As we look to the future of structural engineering, it is critical to engage younger SEAOSC members within our participating firms. Continued support and participation of this kind by members of SEAOSC is very important to the growth and vibrancy of the next generation of structural engineers, our organization and profession. Member involvement, contributions, and support make good things happen. As Ali Sahabi notes, “The students and young professionals who attended the SEAOSC event have bright futures and are enthusiastic about their future professions. Their talent and energy will make our profession stronger.”

Shinhee Chang, P.E.

These young professionals and students include Shinhee Chang, P.E., a graduate of Cal Poly, and who is currently employed as a Senior Engineer at Nabih Youssef Associates. She says she is living her dream right now. As a child, she had an interest in “building” inspired by her father’s desire to become a carpenter and fueled by a desire to help him build a house. Today, she engineers on large high-rise buildings, including the recently completed LGBTQ campus in Hollywood. She would like SEAOSC to find more ways to introduce the structural engineering profession to young people as she says, “not enough young people know about the structural engineer profession” and all that it offers. She appreciated being hosted for the event and welcomes this type of contribution continuing to bring more young professionals together. She values all the up to date engineering knowledge and news that SEAOSC provides and is actively serving on the educational committee.

Siddarth Awasthi

Siddharth Awasthi, PE., another young professional hosted by Optimum Seismic, is a graduate of Stanford and came to the United States from India. As a child, he was also attracted to “building”. What caught his eye was the grandeur of large buildings. As a child, he wondered “How do they do that?” Today, he is employed as an associate at Englekirk Structural Engineers and works on designs for both new and retrofitted commercial and institutional buildings. He dreams of improving structural engineering as a career and making it more impactful within community discussions and being involved in legislation that takes codes beyond keeping buildings from collapsing and sets standards to enable buildings and what happens inside them to remain functional. He would like SEAOSC to continue sponsoring students and young professionals, sharing that he was able to bring four associates to the event because of the sponsorship.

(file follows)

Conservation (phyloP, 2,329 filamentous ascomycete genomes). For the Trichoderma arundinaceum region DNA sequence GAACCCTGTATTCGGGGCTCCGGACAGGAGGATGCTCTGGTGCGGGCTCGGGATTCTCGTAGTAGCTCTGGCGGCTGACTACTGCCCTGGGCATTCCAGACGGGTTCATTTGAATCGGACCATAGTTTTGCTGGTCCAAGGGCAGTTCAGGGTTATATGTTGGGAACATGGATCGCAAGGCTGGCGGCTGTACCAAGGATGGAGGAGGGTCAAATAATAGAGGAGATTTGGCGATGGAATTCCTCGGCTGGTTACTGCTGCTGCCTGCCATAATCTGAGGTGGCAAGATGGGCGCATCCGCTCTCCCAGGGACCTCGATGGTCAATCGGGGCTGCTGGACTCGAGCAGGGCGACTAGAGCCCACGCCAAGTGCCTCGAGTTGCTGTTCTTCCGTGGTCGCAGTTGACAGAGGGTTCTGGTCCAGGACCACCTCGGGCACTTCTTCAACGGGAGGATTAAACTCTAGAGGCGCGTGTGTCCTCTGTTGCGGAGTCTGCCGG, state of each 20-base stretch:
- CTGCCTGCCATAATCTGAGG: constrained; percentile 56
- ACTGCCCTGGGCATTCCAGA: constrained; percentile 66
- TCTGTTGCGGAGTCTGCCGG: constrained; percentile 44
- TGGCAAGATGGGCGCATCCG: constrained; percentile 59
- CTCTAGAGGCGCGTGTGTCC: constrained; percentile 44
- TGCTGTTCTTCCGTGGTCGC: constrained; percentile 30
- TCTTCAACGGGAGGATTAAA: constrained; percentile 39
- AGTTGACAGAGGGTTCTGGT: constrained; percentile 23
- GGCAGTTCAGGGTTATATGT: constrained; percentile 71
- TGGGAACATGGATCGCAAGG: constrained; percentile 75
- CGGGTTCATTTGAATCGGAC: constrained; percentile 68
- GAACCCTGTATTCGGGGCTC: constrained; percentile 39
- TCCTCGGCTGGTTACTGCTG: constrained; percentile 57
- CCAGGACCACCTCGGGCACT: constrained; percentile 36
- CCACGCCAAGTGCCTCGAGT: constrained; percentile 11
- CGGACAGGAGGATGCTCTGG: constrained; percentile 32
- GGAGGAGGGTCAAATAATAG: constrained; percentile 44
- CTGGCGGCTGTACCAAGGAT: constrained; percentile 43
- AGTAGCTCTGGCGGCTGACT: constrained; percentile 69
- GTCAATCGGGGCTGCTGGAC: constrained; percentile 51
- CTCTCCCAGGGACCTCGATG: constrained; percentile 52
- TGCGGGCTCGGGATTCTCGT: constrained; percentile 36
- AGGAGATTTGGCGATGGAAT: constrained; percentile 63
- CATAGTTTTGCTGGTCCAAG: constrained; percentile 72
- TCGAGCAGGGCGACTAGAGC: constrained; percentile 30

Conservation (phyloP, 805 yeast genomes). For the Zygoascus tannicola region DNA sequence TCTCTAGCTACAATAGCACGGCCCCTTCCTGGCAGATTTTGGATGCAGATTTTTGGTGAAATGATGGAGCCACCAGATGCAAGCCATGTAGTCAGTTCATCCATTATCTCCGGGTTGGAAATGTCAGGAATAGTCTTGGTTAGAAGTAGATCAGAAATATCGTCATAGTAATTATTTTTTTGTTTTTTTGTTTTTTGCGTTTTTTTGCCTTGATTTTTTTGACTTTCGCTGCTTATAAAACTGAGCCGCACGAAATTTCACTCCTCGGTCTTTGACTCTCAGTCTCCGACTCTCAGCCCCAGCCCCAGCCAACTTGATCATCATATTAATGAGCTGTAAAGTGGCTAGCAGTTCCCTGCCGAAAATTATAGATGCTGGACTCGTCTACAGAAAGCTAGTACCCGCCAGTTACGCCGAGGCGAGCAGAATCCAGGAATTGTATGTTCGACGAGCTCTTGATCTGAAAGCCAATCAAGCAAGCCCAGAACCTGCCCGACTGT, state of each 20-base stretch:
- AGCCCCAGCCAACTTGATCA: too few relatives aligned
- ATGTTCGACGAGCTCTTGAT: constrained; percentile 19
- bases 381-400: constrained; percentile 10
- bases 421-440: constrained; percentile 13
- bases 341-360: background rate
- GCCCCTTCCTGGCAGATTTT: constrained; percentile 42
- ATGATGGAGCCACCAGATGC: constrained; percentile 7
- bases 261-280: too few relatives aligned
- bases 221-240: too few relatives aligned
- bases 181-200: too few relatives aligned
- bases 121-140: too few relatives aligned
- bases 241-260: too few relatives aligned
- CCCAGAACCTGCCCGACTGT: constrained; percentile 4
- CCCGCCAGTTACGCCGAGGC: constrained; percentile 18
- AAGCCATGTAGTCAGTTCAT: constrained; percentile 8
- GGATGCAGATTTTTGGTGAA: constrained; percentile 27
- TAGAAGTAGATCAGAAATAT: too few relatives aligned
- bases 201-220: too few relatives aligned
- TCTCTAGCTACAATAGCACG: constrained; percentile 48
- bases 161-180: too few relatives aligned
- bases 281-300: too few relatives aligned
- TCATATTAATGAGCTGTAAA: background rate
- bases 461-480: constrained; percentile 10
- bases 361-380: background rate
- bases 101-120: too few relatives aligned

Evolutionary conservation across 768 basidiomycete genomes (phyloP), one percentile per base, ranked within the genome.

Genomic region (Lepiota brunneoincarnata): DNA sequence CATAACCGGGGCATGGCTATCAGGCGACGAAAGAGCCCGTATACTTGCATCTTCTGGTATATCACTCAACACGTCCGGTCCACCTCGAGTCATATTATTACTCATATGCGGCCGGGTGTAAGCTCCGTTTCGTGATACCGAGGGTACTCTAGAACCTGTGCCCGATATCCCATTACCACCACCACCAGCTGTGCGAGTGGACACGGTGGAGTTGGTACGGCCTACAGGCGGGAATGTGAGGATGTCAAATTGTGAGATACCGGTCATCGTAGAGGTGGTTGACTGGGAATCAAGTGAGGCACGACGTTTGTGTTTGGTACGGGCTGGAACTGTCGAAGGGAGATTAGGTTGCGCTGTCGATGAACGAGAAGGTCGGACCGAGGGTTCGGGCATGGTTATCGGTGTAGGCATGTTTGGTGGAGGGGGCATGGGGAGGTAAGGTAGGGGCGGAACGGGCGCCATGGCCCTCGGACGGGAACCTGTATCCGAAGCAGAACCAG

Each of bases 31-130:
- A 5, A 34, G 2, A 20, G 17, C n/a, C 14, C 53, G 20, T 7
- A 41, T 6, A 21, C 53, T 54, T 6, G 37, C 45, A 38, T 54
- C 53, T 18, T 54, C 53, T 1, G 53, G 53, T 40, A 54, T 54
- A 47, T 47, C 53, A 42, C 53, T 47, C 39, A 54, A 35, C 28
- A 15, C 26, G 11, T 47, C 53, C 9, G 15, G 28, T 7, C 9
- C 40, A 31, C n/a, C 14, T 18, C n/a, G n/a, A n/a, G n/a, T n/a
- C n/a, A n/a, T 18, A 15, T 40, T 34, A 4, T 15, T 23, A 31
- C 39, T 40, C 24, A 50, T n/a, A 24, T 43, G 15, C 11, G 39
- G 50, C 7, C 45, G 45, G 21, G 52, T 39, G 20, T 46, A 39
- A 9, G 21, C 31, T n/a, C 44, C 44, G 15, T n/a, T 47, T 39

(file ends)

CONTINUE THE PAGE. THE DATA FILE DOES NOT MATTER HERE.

SEAOSC board member Tom Harris, President of California Code Check, says it best. “Networking, connectivity and the knowledge shared at SEAOSC seminars, meetings, and the yearly convention have enabled me to achieve business opportunities I would not have otherwise been able to obtain.” He encourages all members to “show up and volunteer”, and adds, “You will not regret it.” Becoming engaged is the key to maximizing value from your membership in any professional organization. I encourage my colleagues to make it their goal for the coming year.

By Kenneth O’Dell, S.E., President, Structural Engineers Association of Southern California